World, Writing, Wealth discussion

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message 1: by Nik (new)

Nik Krasno | 13422 comments Not everywhere, but in many places you are expected to tip waiters, pool-boys, porters and other presumably low-paid employees for their service. Heard of employers who abuse the system and don't pay salaries offering staff to get paid of tips or taking part of the tips to themselves.
I mean it's nice to express gratitude and all and it's not a heavy burden, but don't we just encourage employers to pay the minimum and below? And are tips mandatory or discretionary in your perception?


Tara Woods Turner | 2063 comments Almost always mandatory for me. If I don't tip waitstaff will still make low wages, so I tip.


message 3: by Michel (new)

Michel Poulin Most employers who have employees that could receive tips purposely keep their salaries low, using tip-making as a justification. Restaurants, bars, clubs, hotels nearly all do that, so I tip because otherwise those poor employees would end up with little to live with.


message 4: by Michael (last edited Feb 01, 2017 08:18AM) (new)

Michael Fattorosi | 477 comments In the US tipping a form of reward not salary. Many think that TIPS stands for "To Insure Proper Service."

Its akin to sales commissions. If you are an excellent waiter, bartender, valet ect. you will make much more with a tip based system then with a regular wage.

As a college student and law student I worked as a bartender, I would make on average of $75 for a lunch (3 hours) and I could make $200 to $500 on a weekend night as a bartender (8 hours)

I would have never made close to that working for a hourly wage with no tips.

My former brother-in-law worked as a valet in Vegas. He would make $200 to $500 a night parking cars. He had one guy that would tip $100 to him whenever he was there to park his expensive car right in front of the club.


message 5: by J.J. (new)

J.J. Mainor | 2144 comments Tipping is sort of a way for people to put their money where their mouth is when it comes to the minimum wage issue. There's the whole argument that when you raise the minimum wage, businesses have to pass the costs onto the consumer and then people will cut back their spending in response. The tip on a meal is the true test to what that meal is worth and the real value of that service to you. After all, why wait for the government and then the business to tell you how much the waitress is worth? If you think she's underpaid, then leave her a bigger tip instead of calculating out the 15% to the penny.

That's not to drag the larger issue of minimum wage into the argument because a lot of jobs out there don't receive tips from the public to augment their wages, but restaurants are one of the few opportunities for the public to weigh in on the issue with their wallets.


Tara Woods Turner | 2063 comments Before tipping always ask if tips are pooled or not. I preer not to reward lazy servers i my server happens to be excellent. In such cases you can speak to the manager about the proper way to give your server his or her own tip.


Tara Woods Turner | 2063 comments IN COLLEGE I WAITRESSED AT A COUNTRY CLUB AND NO ONE TIPS MORE POORLY THAN OLD MONEY HA HA. PEOPLE WITH NEW MONEY TRULY DO THROW IT AROUND.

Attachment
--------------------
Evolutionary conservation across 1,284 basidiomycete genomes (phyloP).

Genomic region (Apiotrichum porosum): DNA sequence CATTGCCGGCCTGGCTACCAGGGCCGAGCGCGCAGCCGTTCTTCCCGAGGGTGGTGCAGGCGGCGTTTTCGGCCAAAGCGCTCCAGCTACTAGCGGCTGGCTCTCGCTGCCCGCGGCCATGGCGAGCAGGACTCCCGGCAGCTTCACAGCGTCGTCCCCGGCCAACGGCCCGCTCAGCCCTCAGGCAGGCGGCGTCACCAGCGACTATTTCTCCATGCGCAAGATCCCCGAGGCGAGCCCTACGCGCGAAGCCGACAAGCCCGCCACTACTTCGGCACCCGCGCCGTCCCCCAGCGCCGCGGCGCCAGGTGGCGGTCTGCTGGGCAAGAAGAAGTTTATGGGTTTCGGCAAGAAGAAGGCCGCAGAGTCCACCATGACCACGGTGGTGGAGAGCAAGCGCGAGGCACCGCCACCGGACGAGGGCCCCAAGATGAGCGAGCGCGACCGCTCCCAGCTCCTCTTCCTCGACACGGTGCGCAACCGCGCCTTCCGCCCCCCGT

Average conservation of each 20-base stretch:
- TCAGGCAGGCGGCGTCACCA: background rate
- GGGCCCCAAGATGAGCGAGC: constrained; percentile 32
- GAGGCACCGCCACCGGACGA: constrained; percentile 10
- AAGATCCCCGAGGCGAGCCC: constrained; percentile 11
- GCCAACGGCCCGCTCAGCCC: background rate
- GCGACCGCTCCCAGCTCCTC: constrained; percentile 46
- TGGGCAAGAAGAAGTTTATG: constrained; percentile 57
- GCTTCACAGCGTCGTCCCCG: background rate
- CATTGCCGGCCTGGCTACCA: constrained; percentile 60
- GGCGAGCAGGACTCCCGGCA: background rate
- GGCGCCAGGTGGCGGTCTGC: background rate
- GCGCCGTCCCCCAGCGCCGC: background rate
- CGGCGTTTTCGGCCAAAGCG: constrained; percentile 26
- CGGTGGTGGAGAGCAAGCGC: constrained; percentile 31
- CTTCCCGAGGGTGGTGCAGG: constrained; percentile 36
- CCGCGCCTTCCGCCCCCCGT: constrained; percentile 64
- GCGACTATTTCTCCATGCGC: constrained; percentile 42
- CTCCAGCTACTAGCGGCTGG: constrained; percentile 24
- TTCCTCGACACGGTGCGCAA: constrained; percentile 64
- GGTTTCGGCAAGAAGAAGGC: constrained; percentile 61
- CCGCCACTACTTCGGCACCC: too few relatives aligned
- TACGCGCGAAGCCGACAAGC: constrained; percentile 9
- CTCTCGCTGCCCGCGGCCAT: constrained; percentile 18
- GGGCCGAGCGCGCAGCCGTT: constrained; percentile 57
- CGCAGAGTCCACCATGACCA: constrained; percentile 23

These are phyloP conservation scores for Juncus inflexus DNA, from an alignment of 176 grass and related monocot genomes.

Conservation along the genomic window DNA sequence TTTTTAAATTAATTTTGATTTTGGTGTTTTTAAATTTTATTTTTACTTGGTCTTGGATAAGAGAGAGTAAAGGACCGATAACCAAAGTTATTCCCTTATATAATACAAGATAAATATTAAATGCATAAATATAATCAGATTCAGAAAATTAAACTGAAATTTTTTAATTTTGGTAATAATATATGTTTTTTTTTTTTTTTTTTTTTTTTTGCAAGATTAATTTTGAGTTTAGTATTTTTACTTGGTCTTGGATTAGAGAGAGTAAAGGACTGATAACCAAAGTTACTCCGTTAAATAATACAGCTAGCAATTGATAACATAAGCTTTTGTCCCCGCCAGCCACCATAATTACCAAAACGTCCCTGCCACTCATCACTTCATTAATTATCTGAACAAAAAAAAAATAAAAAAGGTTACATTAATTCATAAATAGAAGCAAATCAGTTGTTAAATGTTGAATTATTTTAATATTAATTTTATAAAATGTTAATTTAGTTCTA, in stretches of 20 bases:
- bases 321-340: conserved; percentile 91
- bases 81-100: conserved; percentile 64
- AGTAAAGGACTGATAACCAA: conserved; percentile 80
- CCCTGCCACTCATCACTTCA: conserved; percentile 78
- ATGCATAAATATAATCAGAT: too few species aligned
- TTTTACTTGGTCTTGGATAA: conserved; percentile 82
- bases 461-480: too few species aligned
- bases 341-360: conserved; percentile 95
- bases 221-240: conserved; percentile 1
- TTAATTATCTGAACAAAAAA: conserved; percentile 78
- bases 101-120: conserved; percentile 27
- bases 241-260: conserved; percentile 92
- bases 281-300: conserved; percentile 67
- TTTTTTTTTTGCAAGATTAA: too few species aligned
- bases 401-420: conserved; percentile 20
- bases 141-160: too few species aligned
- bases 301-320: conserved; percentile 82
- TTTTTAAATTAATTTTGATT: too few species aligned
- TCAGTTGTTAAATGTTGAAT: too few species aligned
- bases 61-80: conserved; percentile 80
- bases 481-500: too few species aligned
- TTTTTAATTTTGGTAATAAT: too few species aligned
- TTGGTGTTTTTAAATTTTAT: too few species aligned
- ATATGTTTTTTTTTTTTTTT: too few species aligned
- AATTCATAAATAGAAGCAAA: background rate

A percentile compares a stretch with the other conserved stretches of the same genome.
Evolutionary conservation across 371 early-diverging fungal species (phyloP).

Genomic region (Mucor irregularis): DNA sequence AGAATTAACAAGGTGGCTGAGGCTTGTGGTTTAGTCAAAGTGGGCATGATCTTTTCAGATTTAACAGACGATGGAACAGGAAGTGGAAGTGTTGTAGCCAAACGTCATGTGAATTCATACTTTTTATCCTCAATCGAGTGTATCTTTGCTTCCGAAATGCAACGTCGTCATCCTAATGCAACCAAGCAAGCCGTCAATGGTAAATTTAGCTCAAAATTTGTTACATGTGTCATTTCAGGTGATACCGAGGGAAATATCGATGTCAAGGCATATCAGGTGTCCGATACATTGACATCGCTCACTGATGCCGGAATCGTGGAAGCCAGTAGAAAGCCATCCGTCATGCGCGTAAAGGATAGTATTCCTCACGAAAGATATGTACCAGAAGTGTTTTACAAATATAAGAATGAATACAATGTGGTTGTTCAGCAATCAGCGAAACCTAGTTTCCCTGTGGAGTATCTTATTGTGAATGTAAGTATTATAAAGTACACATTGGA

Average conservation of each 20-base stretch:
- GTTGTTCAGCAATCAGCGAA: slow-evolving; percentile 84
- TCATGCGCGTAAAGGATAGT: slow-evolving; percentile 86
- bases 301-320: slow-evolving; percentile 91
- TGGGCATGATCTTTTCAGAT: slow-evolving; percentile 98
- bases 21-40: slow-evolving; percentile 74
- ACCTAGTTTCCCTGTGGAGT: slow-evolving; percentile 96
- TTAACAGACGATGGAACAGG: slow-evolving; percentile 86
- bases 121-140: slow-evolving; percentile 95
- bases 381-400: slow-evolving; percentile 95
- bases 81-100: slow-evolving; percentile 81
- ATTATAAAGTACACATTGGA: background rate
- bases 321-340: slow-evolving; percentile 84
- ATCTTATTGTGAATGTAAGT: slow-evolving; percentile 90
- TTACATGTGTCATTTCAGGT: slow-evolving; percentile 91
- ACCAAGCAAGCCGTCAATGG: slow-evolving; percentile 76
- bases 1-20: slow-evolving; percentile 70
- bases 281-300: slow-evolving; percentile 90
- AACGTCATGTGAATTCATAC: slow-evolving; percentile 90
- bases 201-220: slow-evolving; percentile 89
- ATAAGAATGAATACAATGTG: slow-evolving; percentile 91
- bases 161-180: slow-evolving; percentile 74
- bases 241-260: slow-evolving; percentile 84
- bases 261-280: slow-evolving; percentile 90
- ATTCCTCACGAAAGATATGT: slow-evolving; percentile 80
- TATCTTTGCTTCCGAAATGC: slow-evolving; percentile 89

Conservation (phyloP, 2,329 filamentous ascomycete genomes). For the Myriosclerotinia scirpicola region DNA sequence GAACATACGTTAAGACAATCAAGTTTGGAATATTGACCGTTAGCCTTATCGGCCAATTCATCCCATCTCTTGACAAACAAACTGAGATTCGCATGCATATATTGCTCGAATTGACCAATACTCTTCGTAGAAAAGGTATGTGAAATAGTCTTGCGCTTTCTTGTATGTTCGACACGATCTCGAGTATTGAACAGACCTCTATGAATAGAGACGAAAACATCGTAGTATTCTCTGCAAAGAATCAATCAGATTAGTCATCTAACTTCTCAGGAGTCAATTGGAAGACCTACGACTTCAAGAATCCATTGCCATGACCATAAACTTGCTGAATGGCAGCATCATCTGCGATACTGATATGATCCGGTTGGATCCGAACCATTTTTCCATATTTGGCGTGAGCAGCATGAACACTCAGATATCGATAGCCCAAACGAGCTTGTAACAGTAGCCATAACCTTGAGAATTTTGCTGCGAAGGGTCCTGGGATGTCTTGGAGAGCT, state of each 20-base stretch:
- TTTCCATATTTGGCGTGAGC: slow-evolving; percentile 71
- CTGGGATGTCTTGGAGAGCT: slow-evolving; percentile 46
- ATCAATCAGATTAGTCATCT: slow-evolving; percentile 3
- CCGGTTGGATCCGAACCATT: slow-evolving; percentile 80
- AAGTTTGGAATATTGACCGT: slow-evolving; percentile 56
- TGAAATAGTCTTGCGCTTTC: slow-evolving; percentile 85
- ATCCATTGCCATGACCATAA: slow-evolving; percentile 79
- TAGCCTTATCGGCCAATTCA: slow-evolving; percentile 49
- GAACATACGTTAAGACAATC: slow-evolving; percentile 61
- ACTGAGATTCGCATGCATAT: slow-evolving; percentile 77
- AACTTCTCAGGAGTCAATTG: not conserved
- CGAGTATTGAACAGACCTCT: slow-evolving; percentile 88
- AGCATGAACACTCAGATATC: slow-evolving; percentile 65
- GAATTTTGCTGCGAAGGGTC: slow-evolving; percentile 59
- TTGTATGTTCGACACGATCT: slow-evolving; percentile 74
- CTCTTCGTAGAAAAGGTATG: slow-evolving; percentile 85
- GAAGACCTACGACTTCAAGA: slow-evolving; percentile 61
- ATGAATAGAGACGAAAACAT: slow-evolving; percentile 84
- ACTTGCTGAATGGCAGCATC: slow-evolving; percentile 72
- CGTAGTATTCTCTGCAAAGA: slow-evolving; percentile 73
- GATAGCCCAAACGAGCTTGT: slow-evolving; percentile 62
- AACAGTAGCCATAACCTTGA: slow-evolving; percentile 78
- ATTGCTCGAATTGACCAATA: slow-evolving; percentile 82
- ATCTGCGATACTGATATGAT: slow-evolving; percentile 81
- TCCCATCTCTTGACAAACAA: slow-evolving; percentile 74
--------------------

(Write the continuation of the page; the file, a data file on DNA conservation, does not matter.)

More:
message 8: by Nik (new)

Nik Krasno | 13422 comments There are countries, where leaving a tip is uncustomary and may be even considered insulting:
http://www.businessinsider.com/hate-t...

Maybe a sometimes bad service we get from civil servants, police officers, doctors, lawyers, other service providers, because they don't get any tips? -:)


message 9: by Don (last edited Feb 03, 2017 01:51AM) (new)

Don H.M (theayatollahofrock) | 11 comments If you're in college and evn the waiters make more than you, it's idiotic to think you have to Tip. You express gratitude by paying for your meal and saying thank you. Restaurant owners who pay very little and say you get paid Jack shit + tips are just being cheap assholes. They are the ones to blame if I don't tip.

People look at you with disdain when you don't give away free money and those people are part of the reason why these establishment get away with paying workers less than what they are fairly due. I'm not tipping the sales assistant at best buy or MacDonalds, why do I have to tip at a restaurant. The policy is unfair to everyone but the employer.

I applied for a job at a phone store and they told me I get paid depending on the amount of phones I sell+tips. I told them to shove it and walked out and a year later most of their stores in Toronto had closed down. Ford paid his workers a good wage and gave them a few days off... Look at where they are now. It's a bad long run economic strategy that slows growth, because specialization is taken completely out and new employees need to constantly be hired. It benefits no one.


message 10: by Nik (new)

Nik Krasno | 13422 comments Don wrote: "The policy is unfair to everyone but the employer...."

That's also a way to look at things -:)


message 11: by Michael (new)

Michael Fattorosi | 477 comments Nik wrote: "Maybe a sometimes bad service we get from civil servants, police officers, doctors, lawyers, other service providers, because they don't get any tips? -:)
"


It's interesting that you say that. My first job out of law school had less to do with my Law Review experience or what legal job I worked as a law student and more to do with the fact that I had been in the restaurant business for almost 10 years at that point.

They wanted to know how I took care of my customers because they saw I would bring the same mentality to how I took care of my clients. And thats exactly how it has been.